The randomized, controlled clinical study is designed to directly compare the outcomes of a remote-controlled, needle-free, tissue expansion system known as the AeroForm Patient Controlled Tissue Expander System to the traditional saline tissue expansion method.

As part of the tissue expansion process, the skin and tissue are stretched at the site of a mastectomy so that a standard saline or silicone breast implant can be placed.

The study will select patients randomly who will receive the investigational expander and use a wireless remote control to trigger the release of small, regulated amounts of carbon-dioxide to fill the tissue expander, according to a protocol directed by Dr. Ankit Desai and Dr. Michael Fallucco.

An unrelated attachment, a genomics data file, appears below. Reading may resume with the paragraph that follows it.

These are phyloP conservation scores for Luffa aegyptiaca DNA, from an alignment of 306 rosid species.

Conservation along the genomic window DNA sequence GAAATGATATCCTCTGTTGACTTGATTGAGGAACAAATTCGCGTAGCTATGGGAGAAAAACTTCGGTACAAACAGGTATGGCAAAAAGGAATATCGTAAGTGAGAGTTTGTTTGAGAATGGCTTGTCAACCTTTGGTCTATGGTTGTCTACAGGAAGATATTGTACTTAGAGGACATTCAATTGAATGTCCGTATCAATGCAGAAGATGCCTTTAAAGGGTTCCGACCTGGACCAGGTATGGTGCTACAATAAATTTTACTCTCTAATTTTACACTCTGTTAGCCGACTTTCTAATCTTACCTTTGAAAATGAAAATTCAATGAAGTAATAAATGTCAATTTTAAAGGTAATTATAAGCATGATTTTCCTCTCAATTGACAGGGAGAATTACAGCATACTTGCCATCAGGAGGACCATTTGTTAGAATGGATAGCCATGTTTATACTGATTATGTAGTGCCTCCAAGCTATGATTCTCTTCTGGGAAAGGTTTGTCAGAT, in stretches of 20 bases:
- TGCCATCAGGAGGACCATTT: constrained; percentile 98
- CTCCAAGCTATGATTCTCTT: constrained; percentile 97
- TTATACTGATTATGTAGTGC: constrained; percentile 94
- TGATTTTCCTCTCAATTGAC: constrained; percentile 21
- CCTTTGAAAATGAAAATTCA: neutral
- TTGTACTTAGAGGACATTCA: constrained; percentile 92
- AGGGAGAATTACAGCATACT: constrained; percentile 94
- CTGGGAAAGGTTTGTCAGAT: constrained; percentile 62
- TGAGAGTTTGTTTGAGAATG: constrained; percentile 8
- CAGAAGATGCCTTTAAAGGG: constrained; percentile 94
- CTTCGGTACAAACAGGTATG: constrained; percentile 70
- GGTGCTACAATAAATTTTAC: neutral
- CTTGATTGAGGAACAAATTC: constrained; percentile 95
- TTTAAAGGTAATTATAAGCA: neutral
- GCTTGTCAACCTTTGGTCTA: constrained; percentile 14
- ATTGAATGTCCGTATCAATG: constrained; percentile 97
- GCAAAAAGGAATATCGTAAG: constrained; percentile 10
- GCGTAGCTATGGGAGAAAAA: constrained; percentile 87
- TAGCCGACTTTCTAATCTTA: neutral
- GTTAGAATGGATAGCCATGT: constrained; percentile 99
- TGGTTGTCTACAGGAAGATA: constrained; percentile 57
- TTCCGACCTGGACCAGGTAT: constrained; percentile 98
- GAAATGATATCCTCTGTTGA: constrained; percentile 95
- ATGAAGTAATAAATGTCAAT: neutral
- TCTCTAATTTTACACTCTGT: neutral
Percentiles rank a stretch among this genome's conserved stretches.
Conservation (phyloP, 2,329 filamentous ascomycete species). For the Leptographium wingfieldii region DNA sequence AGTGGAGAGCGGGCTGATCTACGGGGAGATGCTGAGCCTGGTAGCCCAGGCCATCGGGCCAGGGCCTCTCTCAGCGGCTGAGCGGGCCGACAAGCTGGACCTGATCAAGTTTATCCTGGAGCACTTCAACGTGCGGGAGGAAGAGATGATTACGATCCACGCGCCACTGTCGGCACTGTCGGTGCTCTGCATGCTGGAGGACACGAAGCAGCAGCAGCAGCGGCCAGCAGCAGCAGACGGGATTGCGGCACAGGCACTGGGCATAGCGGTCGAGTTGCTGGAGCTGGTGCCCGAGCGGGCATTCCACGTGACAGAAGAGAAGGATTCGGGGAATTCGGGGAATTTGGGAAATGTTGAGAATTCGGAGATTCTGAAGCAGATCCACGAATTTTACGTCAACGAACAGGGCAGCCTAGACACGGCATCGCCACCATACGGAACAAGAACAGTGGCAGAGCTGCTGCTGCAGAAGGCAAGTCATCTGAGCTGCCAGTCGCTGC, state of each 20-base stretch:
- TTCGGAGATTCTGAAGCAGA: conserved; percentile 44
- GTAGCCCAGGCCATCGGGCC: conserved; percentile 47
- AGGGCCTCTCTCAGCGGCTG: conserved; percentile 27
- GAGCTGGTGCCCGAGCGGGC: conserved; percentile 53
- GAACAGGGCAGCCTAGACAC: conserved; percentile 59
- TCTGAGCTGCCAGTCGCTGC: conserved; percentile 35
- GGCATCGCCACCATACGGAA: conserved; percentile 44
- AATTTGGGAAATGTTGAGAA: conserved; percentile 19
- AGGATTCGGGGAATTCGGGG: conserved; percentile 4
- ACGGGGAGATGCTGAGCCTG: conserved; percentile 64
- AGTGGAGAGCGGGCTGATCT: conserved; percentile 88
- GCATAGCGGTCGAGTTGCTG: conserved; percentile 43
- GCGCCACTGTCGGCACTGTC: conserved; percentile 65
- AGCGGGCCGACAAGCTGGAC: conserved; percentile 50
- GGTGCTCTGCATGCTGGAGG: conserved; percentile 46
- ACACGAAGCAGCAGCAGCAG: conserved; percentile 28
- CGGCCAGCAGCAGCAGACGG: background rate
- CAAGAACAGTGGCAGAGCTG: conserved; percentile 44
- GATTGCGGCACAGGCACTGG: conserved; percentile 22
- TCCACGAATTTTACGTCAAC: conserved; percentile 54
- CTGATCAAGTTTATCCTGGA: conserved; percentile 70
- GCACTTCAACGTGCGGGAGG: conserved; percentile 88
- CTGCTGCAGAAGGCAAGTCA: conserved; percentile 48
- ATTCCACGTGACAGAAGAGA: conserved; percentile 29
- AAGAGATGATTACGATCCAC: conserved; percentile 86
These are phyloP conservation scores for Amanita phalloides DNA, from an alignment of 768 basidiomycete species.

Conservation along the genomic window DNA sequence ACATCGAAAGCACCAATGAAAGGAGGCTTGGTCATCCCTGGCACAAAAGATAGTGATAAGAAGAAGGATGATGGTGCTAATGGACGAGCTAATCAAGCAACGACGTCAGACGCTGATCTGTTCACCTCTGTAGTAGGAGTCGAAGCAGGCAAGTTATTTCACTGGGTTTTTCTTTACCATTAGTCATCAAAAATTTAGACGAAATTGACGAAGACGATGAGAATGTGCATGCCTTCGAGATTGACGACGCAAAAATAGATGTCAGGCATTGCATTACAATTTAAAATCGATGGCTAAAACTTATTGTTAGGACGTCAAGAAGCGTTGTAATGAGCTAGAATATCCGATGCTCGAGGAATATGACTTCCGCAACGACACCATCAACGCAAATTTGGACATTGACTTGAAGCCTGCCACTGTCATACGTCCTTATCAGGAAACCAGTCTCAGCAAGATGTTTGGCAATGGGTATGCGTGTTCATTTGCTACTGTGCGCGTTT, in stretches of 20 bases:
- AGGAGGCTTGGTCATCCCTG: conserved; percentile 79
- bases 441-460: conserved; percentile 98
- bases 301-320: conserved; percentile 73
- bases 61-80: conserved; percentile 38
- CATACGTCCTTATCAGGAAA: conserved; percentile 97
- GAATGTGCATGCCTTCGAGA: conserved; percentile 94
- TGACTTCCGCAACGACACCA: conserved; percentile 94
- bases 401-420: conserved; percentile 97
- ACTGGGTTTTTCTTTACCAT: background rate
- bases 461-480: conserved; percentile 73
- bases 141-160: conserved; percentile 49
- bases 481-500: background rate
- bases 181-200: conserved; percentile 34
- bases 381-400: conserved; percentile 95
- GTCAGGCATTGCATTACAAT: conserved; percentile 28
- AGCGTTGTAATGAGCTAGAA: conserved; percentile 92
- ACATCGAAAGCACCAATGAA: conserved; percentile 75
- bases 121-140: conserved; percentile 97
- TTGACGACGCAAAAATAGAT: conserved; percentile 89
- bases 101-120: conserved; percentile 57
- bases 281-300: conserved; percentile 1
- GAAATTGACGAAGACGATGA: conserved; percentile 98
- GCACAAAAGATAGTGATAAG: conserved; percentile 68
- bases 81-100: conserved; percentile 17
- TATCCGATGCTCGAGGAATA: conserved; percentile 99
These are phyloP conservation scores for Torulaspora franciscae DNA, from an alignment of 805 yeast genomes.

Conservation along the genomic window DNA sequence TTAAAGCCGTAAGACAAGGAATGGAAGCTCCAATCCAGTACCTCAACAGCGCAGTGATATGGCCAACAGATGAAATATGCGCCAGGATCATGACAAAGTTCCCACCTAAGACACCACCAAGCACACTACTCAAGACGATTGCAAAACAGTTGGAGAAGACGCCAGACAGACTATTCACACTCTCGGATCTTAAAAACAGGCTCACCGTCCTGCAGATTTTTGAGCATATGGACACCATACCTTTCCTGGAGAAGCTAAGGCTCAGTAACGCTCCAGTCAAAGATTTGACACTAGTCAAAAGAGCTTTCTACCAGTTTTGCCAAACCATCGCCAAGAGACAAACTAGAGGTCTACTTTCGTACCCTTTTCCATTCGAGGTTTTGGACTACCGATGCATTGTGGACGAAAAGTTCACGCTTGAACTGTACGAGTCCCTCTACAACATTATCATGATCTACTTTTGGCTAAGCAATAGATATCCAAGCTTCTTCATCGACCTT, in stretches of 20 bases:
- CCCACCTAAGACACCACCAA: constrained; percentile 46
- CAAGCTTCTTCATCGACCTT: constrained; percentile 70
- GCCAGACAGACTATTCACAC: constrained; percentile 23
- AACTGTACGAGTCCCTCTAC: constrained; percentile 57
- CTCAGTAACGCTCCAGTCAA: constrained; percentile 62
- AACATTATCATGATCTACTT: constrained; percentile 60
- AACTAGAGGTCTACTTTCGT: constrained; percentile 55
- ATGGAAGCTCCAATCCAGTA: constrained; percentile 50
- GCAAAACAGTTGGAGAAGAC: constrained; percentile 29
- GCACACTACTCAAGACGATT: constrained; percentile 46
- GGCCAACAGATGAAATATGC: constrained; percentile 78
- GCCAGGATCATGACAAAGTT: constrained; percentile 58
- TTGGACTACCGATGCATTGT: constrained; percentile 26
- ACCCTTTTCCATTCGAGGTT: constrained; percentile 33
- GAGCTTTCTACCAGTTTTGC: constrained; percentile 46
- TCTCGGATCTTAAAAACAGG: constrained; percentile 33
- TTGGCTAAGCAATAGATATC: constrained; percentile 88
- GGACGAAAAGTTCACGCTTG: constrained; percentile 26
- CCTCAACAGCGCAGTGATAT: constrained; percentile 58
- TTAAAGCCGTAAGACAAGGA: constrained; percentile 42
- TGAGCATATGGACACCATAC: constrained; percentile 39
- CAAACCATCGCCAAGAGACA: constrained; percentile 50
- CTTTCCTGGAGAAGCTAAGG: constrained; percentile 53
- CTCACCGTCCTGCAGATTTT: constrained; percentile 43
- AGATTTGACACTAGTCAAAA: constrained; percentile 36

The expander from the patient will be removed and placed with a standard implant, after her tissue is adequately expanded.

The study, which sees the participation of Baptist South Medical Center and other hospitals across the US, will continue enrollment until a total of 92 AeroForm expanders and 46 saline expanders have been implanted in patients.

AeroForm will be evaluated based on its ability to successfully and safely expand the tissue to the point that the expander can be replaced with a standard breast implant.

California-based medical device company AirXpanders designed the AeroForm Patient Controlled Tissue Expander.